In Fluent Madness, mental health counselor Nicolas Margitov recounts his struggles with bipolar disorder, revisiting unique circumstances that ignited his mental illness.
A precocious, creative child whose upbringing included world travel and aristocratic Belgian roots, the cultured Margitov’s adolescent appetite for cannabis and alcohol, combined with his father’s puzzling death, plunges him into a psychotic spiral. At 16, Margitov finds himself “well on addiction’s superhighway…I felt like getting high was a path to some kind of ephemeral wisdom … just one toke away from enlightenment.” Struggling to accept his father’s untimely death, his education is punctuated by manic, frenetic episodes.
His mother facilitates hospitalization, where heavily medicated, he’s forced to face his illness. But after release, plagued by relapses and drug abuse, his delusions of grandeur, paranoia (the CIA was watching him), and obsessions lead to re-hospitalizations. As grandiose notions subside, he comes to terms with the truth of his father’s suicide.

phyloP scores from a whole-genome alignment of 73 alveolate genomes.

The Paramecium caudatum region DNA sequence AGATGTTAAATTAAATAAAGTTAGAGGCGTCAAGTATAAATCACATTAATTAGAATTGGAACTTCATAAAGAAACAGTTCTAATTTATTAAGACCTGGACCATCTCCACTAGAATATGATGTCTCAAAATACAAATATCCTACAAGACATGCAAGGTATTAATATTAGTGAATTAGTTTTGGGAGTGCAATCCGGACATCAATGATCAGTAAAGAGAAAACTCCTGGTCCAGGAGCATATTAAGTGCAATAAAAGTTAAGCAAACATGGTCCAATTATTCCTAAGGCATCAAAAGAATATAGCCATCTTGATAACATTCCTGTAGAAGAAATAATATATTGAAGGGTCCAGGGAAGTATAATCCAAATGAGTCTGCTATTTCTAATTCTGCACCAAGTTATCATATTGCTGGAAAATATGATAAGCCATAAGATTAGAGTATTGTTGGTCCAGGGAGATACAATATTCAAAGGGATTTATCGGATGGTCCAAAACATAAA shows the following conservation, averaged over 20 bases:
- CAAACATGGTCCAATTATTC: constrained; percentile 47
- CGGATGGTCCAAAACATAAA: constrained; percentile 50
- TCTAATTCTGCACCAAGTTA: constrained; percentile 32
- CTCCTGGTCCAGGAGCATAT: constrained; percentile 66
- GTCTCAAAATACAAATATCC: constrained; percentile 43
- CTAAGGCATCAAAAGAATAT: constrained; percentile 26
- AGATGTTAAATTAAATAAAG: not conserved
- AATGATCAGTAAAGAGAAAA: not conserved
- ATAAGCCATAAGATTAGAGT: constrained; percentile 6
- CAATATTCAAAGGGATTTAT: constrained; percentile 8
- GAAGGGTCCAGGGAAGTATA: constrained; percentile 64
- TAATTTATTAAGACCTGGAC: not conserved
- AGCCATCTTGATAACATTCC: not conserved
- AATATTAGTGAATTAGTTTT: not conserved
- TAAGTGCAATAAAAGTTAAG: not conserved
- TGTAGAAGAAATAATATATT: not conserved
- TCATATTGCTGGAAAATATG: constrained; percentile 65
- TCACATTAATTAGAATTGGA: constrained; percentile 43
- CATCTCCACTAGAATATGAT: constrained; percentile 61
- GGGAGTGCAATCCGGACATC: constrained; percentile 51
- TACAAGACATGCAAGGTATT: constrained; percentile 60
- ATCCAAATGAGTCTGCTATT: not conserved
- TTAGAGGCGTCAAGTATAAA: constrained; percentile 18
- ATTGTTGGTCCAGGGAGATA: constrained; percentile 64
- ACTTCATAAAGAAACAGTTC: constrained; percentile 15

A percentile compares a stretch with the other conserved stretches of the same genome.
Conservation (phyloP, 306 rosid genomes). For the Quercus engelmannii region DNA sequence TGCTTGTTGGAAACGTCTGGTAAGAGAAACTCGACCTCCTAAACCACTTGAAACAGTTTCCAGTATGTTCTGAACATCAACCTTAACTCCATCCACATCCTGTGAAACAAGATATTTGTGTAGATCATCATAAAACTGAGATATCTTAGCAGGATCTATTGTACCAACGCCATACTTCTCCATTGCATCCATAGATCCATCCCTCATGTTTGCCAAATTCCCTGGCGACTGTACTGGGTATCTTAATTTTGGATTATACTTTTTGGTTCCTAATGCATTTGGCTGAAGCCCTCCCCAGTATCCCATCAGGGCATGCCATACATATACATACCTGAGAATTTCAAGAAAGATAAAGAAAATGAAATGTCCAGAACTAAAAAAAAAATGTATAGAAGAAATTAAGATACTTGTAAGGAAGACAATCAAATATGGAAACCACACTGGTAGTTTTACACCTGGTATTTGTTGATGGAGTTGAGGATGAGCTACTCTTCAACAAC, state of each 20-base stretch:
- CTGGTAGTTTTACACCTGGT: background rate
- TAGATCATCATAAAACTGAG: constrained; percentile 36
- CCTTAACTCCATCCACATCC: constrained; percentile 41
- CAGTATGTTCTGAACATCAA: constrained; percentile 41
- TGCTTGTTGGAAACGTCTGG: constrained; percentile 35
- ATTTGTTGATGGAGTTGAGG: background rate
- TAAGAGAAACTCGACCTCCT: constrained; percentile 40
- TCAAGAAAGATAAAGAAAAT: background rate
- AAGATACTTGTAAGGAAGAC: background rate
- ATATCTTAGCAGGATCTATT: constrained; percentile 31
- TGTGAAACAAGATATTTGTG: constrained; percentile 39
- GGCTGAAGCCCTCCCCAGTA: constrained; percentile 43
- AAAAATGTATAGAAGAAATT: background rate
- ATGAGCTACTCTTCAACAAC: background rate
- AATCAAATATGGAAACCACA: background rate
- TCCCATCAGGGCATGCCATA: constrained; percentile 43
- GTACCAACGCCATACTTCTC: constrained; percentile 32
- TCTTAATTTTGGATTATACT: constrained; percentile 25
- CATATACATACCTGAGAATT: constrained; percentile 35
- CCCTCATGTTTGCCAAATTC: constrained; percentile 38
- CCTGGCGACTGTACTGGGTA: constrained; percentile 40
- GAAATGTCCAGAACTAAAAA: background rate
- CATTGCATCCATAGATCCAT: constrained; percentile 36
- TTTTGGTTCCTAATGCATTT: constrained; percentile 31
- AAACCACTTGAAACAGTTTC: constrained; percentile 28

Leaving college in Vermont, he heads for Belgium and embraces a Bohemian existence with his privileged and wealthy cousin Lionel, but a doomed love affair again brings on bipolar mania and further nightmarish treatment that includes the use of restraints. At 23, writes Margitov, “I was a college dropout…an addict…plagued with a severe chemical imbalance in my brain. The outlook seemed grim.”
Later, an impulsive suicide attempt puts Margitov on the road to recovery with a long-term therapist. He’s inspired to study psychiatry. Creative writing endeavors, good friends, a happy marriage, and psycho-pharmaceuticals become his best “protective tools.”
This memoir is simply and honestly told. There’s a touch of healthy, self-deprecating humor, particularly as Margitov recounts childhood escapades or his adolescent naiveté. While the prose occasionally drifts into a poetical stream of consciousness when reflecting the author’s bipolar thoughts or the song lyrics he writes, it doesn’t ramble, and the chronology remains clear.
Ultimately, readers will find this a believable, gritty, and hopeful portrait of the author’s mental health struggle.
Also available as an ebook.